Monday, August 1, 2011

My Price

I thought I would back up here and tell a little about Price's journey thus far. I've explained a little in past posts, but I wouldn't blame you for not wanting to go back and read our entire blog. I find when I am reading a blog, I love to get some background information.

Okay, so Price was born August 29, 2008 after a healthy, 40-week pregnancy. He weighed a solid 7 lbs, 12 oz and we brought him home from the hospital a couple days later. He was (and still is) a good eater, a good sleeper, and just overall a content, happy little guy. He was doing all the things we thought a baby should be doing..smiling, cooing, etc. Nathan and I have tried to remember if he was doing what Ellery and Street were doing at such-and-such age, and the truth is that it is all very fuzzy. We weren't looking for something to be "wrong" with Price so we just assumed we had a laid back, healthy baby and counted our blessings.

Around 4 months, Price's head circumference shot up in percentiles big time. It went from like the 60th percentile to the 99th percentile. I mentioned it to the pediatrician and he wasn't too concerned (Ellery's head is larger than average and Nathan's family has some "big brains" in it). I also mentioned to our pediatrician the fact that his head seemed to "bob" more than it should. His head control just did not seem appropriate for his age. I was again reassured that boys are slower than girls and that Price was just fine. To reassure me, the pediatrician sent us to get a head ultrasound. According to the ultrasound, Price had something called "benign external hydrocephalus". Basically, it means his head is large and to fill the extra space there is some fluid around the outside parts of his brain. The doctors assured me that it is benign and that he might have some minor motor delays but that's it. It would resolve on its own. Phew, we were relieved.

Call it mother's intuition but I wanted to see a neurologist anyway. I also noticed around this time that Price's eyes didn't always seem to move smoothly. And sometimes his eyes seemed to roll upwards, almost like he didn't have control over them. We saw two pediatric neurologists around 5-6 months who took one look at Price, and told me that he was going to be fine. His head was big because his daddy's head was big and his eyes, well, he just didn't have full control over them yet. It would come. We were once again relieved and thankful, but only for a little while.

At 6 months, Price starting wearing a helmet because of his right-sided plagiocephaly. He always turned his head to the right side and this combined with sleeping on his back at night, had given him a funny-shaped noggin. Price wore his helmet like a champ and we saw some improvement in his head shape. I say that now it is evenly flat instead of just flat on one side.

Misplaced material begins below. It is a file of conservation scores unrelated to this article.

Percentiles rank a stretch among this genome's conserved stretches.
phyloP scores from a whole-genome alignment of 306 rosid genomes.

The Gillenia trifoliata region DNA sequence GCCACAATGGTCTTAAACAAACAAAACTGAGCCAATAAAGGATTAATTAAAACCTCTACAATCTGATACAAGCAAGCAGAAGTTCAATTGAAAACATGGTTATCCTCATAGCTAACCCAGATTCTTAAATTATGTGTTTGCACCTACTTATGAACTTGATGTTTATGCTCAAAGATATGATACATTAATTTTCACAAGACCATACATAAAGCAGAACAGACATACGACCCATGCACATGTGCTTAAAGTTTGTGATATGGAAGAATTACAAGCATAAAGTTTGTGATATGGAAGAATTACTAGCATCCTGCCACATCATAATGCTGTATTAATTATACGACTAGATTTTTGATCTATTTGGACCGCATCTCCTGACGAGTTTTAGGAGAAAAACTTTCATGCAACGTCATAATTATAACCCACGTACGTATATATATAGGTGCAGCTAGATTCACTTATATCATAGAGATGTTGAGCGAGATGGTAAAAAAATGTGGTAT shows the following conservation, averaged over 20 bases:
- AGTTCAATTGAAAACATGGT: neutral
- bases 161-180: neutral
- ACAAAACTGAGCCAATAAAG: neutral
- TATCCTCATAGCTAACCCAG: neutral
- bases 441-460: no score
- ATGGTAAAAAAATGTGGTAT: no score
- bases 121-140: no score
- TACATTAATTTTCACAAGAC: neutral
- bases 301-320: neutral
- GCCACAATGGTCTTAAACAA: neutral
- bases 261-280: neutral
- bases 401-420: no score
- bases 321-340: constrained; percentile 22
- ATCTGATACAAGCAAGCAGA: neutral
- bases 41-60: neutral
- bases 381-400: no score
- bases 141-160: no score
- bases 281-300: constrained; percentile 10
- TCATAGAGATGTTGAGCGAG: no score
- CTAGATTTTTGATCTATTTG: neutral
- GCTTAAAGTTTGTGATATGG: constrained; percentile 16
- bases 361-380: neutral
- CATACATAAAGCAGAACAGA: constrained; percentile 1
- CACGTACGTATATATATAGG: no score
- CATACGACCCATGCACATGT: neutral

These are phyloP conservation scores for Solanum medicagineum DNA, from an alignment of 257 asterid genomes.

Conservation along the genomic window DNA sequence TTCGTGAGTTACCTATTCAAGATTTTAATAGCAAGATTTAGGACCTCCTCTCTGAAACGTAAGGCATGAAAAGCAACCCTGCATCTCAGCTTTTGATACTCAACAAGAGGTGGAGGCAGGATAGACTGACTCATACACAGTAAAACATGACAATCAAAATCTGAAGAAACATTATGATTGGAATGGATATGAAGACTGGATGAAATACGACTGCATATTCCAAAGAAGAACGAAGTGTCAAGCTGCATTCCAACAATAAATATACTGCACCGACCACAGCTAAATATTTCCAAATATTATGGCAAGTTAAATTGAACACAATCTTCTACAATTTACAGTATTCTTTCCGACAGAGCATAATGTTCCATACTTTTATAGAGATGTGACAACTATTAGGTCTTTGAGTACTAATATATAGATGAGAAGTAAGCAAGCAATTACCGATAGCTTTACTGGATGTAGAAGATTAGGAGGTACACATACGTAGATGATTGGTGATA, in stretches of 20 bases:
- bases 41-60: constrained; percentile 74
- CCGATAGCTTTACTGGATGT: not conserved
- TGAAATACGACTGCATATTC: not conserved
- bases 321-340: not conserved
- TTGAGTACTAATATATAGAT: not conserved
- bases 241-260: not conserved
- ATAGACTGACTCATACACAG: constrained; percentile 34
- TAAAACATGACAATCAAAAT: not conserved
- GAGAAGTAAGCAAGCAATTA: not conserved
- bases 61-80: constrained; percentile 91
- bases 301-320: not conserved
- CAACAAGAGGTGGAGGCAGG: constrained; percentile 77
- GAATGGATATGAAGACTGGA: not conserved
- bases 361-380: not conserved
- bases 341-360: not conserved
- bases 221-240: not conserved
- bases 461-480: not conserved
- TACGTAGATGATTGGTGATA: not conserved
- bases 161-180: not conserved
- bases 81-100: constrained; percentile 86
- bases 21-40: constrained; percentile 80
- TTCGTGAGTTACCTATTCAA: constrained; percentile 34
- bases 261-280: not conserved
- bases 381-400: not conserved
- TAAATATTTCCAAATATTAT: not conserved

All this time, I took him to the pediatrician A LOT! Is there something wrong with his eyes? Why does he still bob his head? Why can't he sit up at 7 months or even roll over? But again, I was reassured he was just slow. And reassured that the neurologist would not have sent us on our way if there had been an issue. I really felt like a paranoid mom. Our pediatrician told us we could start physical therapy if that would make me feel better.

We started physical therapy with Price at about 8 months, and our wonderful PT Irene diagnosed Price with torticollis. His head easily turned to the right, but had a hard time moving to the left. We saw her twice each week and were hopeful that Price would catch right up to where he needed to be. Around 10 months, I sought out speech therapy on my own as well. Sure, boys might be slower-to-talk than girls but Price didn't even put his lips together to make sounds. Something was just off to me and I figured the earlier we intervened, the better.

I also called our neurologist a few times, even after he said he wouldn't need to see Price ever again. I was just so worried about his eyes. One day at our pediatrician's office, we had to see a different doctor and she commented on them right off the bat. It was a horrible comment that to this day makes me upset, but she noticed and I felt like I was somewhat being validated. Our neurologist lined up an EEG to check for seizures, and they were ruled out.